URLhaus is a great resource to check for malicious URLs associated with malware. I use it frequently to get a URL for a Word doc related to Emotet so I can generate a full chain of events for an Emotet infection. The flow chart for an Emotet infection looks like this:
Shown above: Flow chart for Emotet activity covered in this diary.
I generated an Emotet infection on Monday 2020-01-27. This diary reviews traffic and malware associated with the infection.
Of note, you might see the terms epoch 1, epoch 2, or epoch 3 associated with information about Emotet. Each "epoch" identifies a botnet distributing Emotet. Epochs 1, 2, and 3 each have their own infrastructure, so Windows executable files and Word documents associated with Emotet should fall under one of these three epochs.
You might also see the term gtag associated with Trickbot. This is a tag used by Trickbot to identify the campaign distributing this family of malware. Currently, gtags starting with mor identify Trickbot distributed through an Emotet infection. On Monday 2020-01-27, we saw gtag mor84 for this Trickbot campaign. On Tuesday 2020-01-28, we should see gtag mor85.
I saw infection traffic typical of Emotet and Trickbot infections. For anyone who keeps tabs on Emotet, this should no suprise.
Indicators of compromise (IOCs)
The following are indicators from the Emotet and Trickbot infection I generated on Monday 2020-01-27:
HTTP request for the initial Word doc:
- 104.28.7[.]44 port 80 - ikosher.co[.]il - GET /discussiono/multifunctional-section/close-4hfy6o73iy-06x/383167265-j3LVOCu77d3B/
HTTPS traffic for Emotet binary after enabling Word macro:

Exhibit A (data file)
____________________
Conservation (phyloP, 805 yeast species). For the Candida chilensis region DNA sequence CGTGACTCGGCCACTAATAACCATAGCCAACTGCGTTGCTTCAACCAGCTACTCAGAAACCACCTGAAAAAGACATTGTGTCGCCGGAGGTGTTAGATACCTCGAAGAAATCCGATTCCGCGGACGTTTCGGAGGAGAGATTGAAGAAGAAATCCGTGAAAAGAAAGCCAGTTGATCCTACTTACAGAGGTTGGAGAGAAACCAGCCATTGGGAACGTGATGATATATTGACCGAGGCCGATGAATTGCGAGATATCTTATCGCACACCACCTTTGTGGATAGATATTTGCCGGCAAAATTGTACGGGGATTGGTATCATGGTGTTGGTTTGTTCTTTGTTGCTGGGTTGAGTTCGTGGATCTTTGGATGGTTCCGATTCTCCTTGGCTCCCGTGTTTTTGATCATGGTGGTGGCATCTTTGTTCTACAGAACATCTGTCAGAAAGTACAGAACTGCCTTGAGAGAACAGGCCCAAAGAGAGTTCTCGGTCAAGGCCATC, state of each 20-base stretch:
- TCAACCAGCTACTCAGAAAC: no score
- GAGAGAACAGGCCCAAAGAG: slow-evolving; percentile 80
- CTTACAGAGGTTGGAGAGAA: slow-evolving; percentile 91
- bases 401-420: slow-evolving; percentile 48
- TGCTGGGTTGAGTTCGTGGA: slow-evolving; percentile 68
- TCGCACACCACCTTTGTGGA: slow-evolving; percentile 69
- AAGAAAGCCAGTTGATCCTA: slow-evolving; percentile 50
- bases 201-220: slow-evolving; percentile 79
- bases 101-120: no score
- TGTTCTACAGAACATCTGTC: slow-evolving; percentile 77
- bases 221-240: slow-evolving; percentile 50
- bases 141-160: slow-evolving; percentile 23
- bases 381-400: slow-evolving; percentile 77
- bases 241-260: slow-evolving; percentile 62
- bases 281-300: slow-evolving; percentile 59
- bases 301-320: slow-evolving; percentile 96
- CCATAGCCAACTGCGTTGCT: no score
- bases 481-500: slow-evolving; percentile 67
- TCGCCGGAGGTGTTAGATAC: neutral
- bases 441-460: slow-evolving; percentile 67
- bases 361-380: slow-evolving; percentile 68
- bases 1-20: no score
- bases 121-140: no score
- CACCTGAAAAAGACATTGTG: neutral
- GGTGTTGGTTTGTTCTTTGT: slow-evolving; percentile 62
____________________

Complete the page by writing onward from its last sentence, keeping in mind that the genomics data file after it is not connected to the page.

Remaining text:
- 173.231.214[.]60 port 443 (HTTPS traffic) - delhisexclinic[.]com - GET /zds/jUzItNFoNN/
Emotet post-infection traffic:
- 190.6.193[.]152 port 8080 - 190.6.193[.]152:8080 - POST /wbFcaqy5zdJxDV
- 200.69.224[.]73 port 80 - 200.69.224[.]73 - POST /v4ZuR6CnU
- 200.69.224[.]73 port 80 - 200.69.224[.]73 - POST /OwgR
- 51.159.23[.]217 port 443 - 51.159.23[.]217:443 - POST /OwgR
- 51.159.23[.]217 port 443 - 51.159.23[.]217:443 - POST /CnnW94MVhQGtJZSjR
- 200.69.224[.]73 port 80 - 200.69.224[.]73 POST /Yuy3Hh3
- 200.69.224[.]73 port 80 - 200.69.224[.]73 - POST /aLWChqlBNn8isE
- 200.69.224[.]73 port 80 - 200.69.224[.]73 - POST /X2XDUN0TWIhtvxsrt
Trickbot post-infection traffic:
- port 443 - ident[.]me - HTTPS traffic, IP address check caused by Trickbot (not inherently malicious)
- 190.214.13[.]2 port 449 - HTTPS traffic caused by Trickbot
- 194.99.21[.]137 port 447 - HTTPS traffic caused by Trickbot
- 203.176.135[.]102 port 8082 - 203.176.135[.]102:8082 - POST /mor84/[string with host name and other info]/81/
- 203.176.135[.]102 port 8082 - 203.176.135[.]102:8082 - POST /mor84/[string with host name and other info]/90
SHA256 hash: c963c83bc1fa7d5378c453463ce990d85858b7f96c08e9012a7ad72ea063f31e
- File size: 155,379 bytes
- File location: hxxp://ikosher.co[.]il/discussiono/multifunctional-section/close-4hfy6o73iy-06x/383167265-j3LVOCu77d3B/
- File name: Dat 2020_01_27 48060.doc
- File description: Word doc with macro for Emotet (epoch 1)
SHA256 hash: 006d5fda899149df4cc5d6d1b1ae52e9fcc4ade7541c1dd4391e0429d843b4d5
- File size: 356,475 bytes
- File location: hxxps://delhisexclinic[.]com/zds/jUzItNFoNN/
- File location: C:\Users\[username]\797.exe
- File location: C:\Users\[username]\AppData\local\[2- or 3-word combo]\[same 2- or 3-word combo].exe
- File description: Emotet malware binary (epoch 1)
SHA256 hash: dd20506b3c65472d58ccc0a018cb67c65fab6718023fd4b16e148e64e69e5740
- File size: 495,693 bytes
- File location: C:\ProgramData\[random alpha-numeric string].exe
- File location: C:\Users\[username]\AppData\Roaming\windirect\[Armenian text].exe
- File description: Trickbot gtag mor84
Overall no surprises here, but a reminder of this activity is useful for people who don't normally investigate Emotet or Trickbot infections. An up-to-date Windows host with the latest version of Microsoft Office should not succumb to these sorts of infections. To infect a vulnerable computer, people would have to click through various warnings, and they would also need to bypass many of the default security settings in recent versions of Windows 10.
A pcap of the infection traffic and the associated malware can be found here.
brad [at] malware-traffic-analysis.net
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